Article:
- I can't judge and can only say that I probably wouldn't have applied on my own. My heartfelt thanks to Katalin Solymosi, YAE's elected board member and Vice President for Recruitment, for bringing this opportunity to my attention. She was one of my referrals and helped me a lot during the membership recruitment process.

- Why did you let yourself be "talked" into applying, what do you want to achieve in this organization?

- I had four themes in mind that I would like to gauge receptivity to and address depending on that.

The first of these is the issue of the shortcomings of the research career model, such as excessive and sometimes counterproductive support for mobility and fragmentation of larger groups. 

The second is the tendency, over several years, of an increasingly pronounced shift in publication trends, with the obligatory push for 'big stories'. Thirdly, motivating young people to commit themselves to a career in science and helping them to find their inner drive. Science should not be seen as a business, as a job that only pays, it should be a vocation. The fourth issue, which is significantly less important than the previous ones, is the problem of the cost of open access (OA) publishing. 

- All are timely and it is not only young researchers who would benefit from change and change. Is the order of the list also a priority for you?

- Yes, the first two of these are of real concern to me. I don't think it is good that during a research career a change of lab is so overrated and that complete independence is almost forced out. I also find it a very big problem that a study that beautifully circumscribes an interesting biological phenomenon, showing it from several perspectives at a high level, is almost impossible to publish at a higher level without a juicy "story" behind it, a feature... 

- Please explain this a bit more, because many people think that by doing so, they will immediately find a function for the phenomenon described, just to prove its importance!

- The real problem is not that it is not possible to add some additional results to the material at the cost of some extra work, but that this may - if necessary - significantly narrow the possibilities for the follow-up of the discovery.

- Why narrow it down if the result is real?

- Because no one can guarantee that the journal editor's 'story-hunger' will lead to exactly the right functional experiments. It could easily be that, based on that very honestly done descriptive study, another group could make a much more valuable discovery in a few years. However, the likelihood of much more broadly interpreted research to find the relevant biological function is reduced if every initial discovery is immediately "required" to be accompanied by a mechanistic explanation since this is likely to set the scene for further thinking.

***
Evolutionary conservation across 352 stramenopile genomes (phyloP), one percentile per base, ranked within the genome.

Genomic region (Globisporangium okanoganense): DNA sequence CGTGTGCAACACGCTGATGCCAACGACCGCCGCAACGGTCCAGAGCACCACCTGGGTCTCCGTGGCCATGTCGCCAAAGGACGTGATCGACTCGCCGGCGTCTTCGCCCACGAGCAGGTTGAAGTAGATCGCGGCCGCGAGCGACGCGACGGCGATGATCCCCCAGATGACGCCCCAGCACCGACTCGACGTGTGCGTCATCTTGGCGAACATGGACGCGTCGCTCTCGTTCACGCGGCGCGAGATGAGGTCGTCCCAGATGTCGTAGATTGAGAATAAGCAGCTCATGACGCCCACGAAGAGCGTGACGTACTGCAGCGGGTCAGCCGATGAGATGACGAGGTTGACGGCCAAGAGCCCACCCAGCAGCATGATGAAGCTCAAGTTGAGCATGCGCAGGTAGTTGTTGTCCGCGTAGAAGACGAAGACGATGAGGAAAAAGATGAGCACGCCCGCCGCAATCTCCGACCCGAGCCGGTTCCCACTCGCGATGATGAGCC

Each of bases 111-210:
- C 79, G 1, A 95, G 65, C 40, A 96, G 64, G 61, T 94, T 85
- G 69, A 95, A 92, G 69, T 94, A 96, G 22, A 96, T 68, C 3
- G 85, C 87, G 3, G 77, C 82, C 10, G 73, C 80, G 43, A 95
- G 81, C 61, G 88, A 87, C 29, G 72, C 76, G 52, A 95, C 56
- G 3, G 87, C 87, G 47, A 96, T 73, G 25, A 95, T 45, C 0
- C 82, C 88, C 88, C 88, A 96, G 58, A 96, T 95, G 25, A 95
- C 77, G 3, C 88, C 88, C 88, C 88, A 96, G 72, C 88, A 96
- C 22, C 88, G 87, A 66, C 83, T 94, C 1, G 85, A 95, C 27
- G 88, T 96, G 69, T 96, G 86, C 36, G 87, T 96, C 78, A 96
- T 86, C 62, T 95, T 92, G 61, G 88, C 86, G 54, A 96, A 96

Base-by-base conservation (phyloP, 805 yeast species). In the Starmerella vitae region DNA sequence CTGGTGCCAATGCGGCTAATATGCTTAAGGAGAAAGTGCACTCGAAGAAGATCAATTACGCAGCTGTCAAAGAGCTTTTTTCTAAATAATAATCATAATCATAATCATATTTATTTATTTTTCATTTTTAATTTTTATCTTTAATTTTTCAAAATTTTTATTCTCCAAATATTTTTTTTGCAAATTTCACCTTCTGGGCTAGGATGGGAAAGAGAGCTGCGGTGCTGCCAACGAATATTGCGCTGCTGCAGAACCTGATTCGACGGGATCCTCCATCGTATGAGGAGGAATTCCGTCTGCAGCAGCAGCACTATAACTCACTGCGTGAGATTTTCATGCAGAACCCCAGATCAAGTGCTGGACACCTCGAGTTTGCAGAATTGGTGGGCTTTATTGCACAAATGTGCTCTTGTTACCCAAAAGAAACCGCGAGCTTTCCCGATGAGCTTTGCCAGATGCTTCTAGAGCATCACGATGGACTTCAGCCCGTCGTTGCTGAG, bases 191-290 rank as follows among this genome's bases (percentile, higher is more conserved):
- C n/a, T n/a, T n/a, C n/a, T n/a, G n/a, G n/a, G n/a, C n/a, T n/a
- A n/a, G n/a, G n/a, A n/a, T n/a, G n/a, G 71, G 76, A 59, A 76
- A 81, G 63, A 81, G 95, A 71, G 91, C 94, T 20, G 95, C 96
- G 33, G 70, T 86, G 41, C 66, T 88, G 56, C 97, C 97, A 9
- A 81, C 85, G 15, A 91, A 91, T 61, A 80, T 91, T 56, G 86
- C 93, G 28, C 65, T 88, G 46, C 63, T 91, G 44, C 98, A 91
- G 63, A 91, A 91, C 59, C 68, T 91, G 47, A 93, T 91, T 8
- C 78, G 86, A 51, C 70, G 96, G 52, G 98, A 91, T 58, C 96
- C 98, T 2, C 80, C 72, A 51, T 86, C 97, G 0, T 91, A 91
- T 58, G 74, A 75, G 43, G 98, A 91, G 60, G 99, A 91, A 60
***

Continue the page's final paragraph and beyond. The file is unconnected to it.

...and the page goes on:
- This is certainly not something many people think about, but it is a valid point!

But let's return to your tasks, which have increased this year, even though you have enough on top of your work. As befits a former Olympian, you continue to work - you compete in sailing, you are involved in scientific associations, in addition to your many national and international sports policy positions.  You have also just become a board member of the Hungarian Microscope Society and have immediately taken on a role that requires constant attention and activity. How do you manage that?

- Indeed, I have taken on many responsibilities in many areas recently and I would not be able to manage all of this in addition to my work if I did not have a secure family background and did not receive so much help from Eszter in all areas. 

- What are your plans? Your own group?

- I'm not thinking of having my own group, but it's not because I'm afraid I wouldn't be able to manage the task, in fact, I would. But since you asked, I would refer back to the problem of the shortcomings of the career model and the application system that I mentioned once.

Why should I become completely independent of my current group and leave these subjects and the research community if I want to have my own tender? If something could be interesting for me in the future, it could be more of a "hybrid" solution, with partial independence and further close collaboration on giant projects, within a meritocratic hierarchy. We should develop a model for this on the funding side because I think there is a demand for it.

I feel extremely comfortable in Adam Dénes' group and I am very motivated by the freedom to work. Ádám also gives me plenty of opportunities to implement my own ideas, and there is also a very effective and good way of thinking together, whether it is conceptualizing and coordinating projects, writing articles together, or leading on a topic. This year Anna Kellermayer, who is starting her MD Ph.D. studies, is our third joint student after Balázs Pósfai and Anett Schwarcz.  
And since behind every major scientific achievement is a complex team effort, I think that such a partial achievement at the individual level - such as gaining YAE membership - is ultimately the merit of the whole team.


Csaba Cserép and the YAE